As you approach the seafront, you’ll stumble upon the Mirador de Colom. This 60-metre tall monument was erected for the Universal Exposition in 1888 to mark Columbus' first voyage to the Americas. A lift takes you up to the top, where you can enjoy a panoramic view of the city. On the north side, you can spot La Rambla and the Cathedral, while the south faces Montjuïc Hill.
The city’s maritime museum is located right next to the Columbus monument. It occupies the former shipyard of Drassanes which worked as a shipbuilding site between the 13th and the 18th century. Inside you’ll find a stunning collection of real-scale vessels, as well as nautical instruments and model ships.
From the museum, you can walk along the water to Port Vell, the city’s harbour. It’s around here that you’ll find the Pailebot Santa Eulàlia, a historic schooner dating back to 1918. A wooden walkway leads you to a series of shops and attractions like the Barcelona Aquarium and the Museu d'Història de Catalunya. Port Vell is also the departure point for the boat cruises, known as Golondrinas.
Spend the rest of the afternoon relaxing at one of Barcelona’s beaches. The closest one to the centre is La Barceloneta. Part of a fishing community, this beach is still surrounded by many seafood restaurants. You can go for a swim or enjoy a stroll along the promenade, stopping for an alfresco meal if the weather allows. In the same neighbourhood is the Sant Sebastià beach, which features one of the city’s longest sandy stretches. A bit further out, there’s Platja de Bogatell or Platja de Somorrostro, a popular nightlife spot home to cocktail bars, clubs and the casino.
Flamenco may have its roots in Andalucia, but this traditional art form can also be found in Catalonia. Many places in Barcelona host live flamenco shows, so why not end the night attending one of them? You can head back to Plaça Reial to see the daily performances at Los Tarantos or visit Tablao Cordobés, a famous flamenco spot that has been open since the 1970s. Palau Dalmases is also a popular alternative. Located in Calle Montcada,
this is one of the most stunning 17th-century palaces in Barcelona. It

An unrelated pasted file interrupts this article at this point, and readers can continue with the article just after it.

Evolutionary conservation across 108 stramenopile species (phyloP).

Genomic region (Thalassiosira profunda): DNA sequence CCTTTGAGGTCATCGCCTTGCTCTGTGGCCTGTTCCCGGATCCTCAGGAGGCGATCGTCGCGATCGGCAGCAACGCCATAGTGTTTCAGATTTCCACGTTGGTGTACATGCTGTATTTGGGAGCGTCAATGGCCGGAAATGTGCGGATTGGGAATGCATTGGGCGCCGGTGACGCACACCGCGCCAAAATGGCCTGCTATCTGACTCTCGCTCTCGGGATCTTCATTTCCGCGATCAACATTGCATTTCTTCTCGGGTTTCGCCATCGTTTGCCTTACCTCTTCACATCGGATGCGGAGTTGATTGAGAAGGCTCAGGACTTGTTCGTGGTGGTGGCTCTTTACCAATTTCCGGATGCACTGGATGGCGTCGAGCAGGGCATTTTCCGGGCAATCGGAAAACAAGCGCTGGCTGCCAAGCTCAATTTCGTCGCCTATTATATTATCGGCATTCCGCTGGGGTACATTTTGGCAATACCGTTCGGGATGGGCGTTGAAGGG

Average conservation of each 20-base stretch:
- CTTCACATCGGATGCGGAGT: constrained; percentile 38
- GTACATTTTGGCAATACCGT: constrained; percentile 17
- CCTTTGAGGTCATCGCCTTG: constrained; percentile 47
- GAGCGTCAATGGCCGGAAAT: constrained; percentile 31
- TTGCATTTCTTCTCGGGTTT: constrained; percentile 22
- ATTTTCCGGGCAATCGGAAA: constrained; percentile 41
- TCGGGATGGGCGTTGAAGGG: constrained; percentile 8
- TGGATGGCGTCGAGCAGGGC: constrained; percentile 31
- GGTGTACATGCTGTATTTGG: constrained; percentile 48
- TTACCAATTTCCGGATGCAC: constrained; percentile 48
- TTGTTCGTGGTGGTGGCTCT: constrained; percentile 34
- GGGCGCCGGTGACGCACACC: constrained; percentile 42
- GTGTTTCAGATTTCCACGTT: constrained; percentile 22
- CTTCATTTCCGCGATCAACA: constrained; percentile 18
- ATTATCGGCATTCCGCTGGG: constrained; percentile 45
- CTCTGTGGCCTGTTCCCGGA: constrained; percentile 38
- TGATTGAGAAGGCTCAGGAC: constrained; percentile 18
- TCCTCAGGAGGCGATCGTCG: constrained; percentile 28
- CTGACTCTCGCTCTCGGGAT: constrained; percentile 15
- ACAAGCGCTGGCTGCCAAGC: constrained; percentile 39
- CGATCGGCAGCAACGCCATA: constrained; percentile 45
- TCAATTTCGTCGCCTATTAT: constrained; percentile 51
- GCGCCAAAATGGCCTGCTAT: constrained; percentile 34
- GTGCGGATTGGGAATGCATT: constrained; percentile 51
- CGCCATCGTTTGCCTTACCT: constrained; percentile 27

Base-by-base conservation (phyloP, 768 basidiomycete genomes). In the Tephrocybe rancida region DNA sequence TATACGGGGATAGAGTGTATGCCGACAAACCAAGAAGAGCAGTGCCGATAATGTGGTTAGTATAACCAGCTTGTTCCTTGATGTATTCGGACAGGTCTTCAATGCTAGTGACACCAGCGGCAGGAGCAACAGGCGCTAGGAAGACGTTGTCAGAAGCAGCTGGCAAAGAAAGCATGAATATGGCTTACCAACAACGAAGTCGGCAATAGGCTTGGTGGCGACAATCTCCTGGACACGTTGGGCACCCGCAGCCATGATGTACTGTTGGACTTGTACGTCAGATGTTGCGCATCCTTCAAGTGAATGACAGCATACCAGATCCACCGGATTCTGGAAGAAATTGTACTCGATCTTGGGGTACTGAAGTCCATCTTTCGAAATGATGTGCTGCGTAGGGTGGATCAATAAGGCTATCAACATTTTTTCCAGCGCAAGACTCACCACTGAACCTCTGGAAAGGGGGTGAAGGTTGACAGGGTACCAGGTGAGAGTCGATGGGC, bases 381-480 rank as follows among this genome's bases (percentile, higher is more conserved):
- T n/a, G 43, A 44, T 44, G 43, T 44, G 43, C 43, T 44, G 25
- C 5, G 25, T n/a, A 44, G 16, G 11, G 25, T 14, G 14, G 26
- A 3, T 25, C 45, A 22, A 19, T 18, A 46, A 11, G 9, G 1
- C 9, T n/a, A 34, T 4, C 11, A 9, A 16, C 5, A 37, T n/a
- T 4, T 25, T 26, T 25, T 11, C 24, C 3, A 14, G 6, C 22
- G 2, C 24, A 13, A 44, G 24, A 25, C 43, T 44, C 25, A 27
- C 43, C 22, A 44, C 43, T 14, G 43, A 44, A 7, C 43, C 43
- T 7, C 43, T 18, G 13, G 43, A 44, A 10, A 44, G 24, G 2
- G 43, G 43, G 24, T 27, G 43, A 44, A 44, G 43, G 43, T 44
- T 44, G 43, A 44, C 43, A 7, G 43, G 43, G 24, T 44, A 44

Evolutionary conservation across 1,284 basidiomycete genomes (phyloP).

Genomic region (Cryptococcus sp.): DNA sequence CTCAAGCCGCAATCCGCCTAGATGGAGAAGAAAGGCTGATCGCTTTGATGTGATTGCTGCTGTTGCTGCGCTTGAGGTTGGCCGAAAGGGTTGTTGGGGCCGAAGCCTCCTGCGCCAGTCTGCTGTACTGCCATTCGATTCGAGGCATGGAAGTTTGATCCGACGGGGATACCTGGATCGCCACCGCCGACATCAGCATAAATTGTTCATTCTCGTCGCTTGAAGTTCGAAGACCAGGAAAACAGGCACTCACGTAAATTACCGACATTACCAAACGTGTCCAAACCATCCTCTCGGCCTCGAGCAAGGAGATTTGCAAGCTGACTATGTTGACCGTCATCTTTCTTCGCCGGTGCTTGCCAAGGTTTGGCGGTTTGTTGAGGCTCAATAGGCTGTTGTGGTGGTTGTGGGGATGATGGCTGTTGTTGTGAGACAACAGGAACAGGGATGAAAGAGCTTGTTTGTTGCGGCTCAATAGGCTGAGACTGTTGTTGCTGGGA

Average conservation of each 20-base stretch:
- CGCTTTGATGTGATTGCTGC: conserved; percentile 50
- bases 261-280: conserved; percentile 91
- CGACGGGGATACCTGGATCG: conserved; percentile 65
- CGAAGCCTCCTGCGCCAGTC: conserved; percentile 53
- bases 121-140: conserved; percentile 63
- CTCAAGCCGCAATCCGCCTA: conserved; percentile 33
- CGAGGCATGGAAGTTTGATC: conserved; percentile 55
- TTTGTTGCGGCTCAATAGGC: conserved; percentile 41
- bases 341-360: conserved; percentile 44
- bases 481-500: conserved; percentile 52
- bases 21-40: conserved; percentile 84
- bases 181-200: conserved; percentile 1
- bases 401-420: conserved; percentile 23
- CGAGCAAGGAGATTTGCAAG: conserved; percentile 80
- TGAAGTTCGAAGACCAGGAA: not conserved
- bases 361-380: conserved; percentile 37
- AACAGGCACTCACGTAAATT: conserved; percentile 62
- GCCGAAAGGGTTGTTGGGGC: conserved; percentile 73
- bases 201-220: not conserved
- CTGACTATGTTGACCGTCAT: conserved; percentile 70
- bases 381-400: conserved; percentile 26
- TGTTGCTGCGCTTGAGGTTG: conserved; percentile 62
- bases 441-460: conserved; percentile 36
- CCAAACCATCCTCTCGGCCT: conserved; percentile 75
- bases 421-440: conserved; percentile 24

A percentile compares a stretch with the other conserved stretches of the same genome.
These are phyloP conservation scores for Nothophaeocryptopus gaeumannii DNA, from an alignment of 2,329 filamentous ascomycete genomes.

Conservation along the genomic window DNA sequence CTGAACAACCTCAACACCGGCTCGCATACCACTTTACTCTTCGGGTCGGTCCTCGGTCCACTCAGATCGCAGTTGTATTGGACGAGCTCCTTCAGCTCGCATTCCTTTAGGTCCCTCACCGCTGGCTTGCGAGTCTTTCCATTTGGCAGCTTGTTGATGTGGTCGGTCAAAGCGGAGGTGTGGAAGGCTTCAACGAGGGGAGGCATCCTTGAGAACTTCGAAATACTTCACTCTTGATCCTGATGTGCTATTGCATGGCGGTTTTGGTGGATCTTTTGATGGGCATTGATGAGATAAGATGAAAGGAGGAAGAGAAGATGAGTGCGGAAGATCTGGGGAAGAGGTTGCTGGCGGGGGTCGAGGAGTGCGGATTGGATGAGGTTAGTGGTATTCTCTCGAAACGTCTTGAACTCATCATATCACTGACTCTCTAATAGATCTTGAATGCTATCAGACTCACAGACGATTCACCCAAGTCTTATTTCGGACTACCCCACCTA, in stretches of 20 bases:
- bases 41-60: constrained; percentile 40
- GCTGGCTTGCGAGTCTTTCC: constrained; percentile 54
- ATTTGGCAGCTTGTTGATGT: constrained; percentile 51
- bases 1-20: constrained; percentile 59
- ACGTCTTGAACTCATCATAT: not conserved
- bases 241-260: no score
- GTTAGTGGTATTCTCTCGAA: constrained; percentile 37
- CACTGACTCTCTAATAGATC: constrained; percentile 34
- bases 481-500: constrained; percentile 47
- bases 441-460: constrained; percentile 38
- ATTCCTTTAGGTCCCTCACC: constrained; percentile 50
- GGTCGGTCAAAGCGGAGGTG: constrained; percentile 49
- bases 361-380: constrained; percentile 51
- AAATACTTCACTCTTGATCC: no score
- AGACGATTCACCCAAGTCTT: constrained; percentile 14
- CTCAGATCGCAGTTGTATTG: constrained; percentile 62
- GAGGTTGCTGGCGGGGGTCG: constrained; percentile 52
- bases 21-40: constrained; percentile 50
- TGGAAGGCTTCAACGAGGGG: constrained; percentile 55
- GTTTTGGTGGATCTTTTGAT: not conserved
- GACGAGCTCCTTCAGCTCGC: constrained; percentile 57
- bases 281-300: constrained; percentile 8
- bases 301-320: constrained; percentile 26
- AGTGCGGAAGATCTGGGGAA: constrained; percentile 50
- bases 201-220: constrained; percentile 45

was once a meeting spot for aristocrats who gathered here to study
literature and philosophy. These days, it works as a flamenco theatre,
but you can still spot many of its original features, like the Baroque
Hop on a bus from the city centre and head towards the El Carmel neighbourhood. From the bus stop, it’s a short walk to the viewpoint known as Bunkers del Carmel. Set above the Turó de la Rovira hill, it offers splendid 360-views of Barcelona. The concrete platforms are remains of the Spanish Civil War bunkers, where anti-aircraft guns once stood. You can learn more about the history of this place in the small centre set inside one of the bunkers.
Around 20 minutes from the viewpoint is the infamous Park Güell. As you enter the park, you’re greeted by a colourful dragon designed by Gaudí. Like many sculptures inside, this one is made up of broken ceramic pieces, a common technique used by the Spanish artist known as “trencadís”. The dragon has become a city icon, and you’ll often spot it around local souvenir shops. The park is named after Count Eusebi Güell, who commissioned Gaudí around 1900. It follows the style of the English garden cities and showcases Gaudí’s first attempt at landscape gardening. Take your time wandering through this Unesco-Heritage site, walking underneath the twisted columns of Portico de La Lavandera and head to the balcony to capture the multicoloured benches with the city in the background. For an even better view, you can climb up to the Turó de les Tres Creus. The spired pink house inside the park is home to the Casa-Museu Gaudí, where the artist lived during his last 20 years. It features many furniture items designed by Gaudí, including pieces that used to be at Casa Batló and La Pedrera.
Make sure to purchase tickets online in advance to avoid waiting in
line. You only need tickets for the Monumental Zone, which includes the
dragon and the main terrace. Other areas are open to the public.
Back in the city centre, take a walk down to Plaza de España and hop on
the metro line 3 to Paral·lel. From here, you can catch a cable car that
zips you up to the Montjuïc hill. At 173 metres high, this wooded land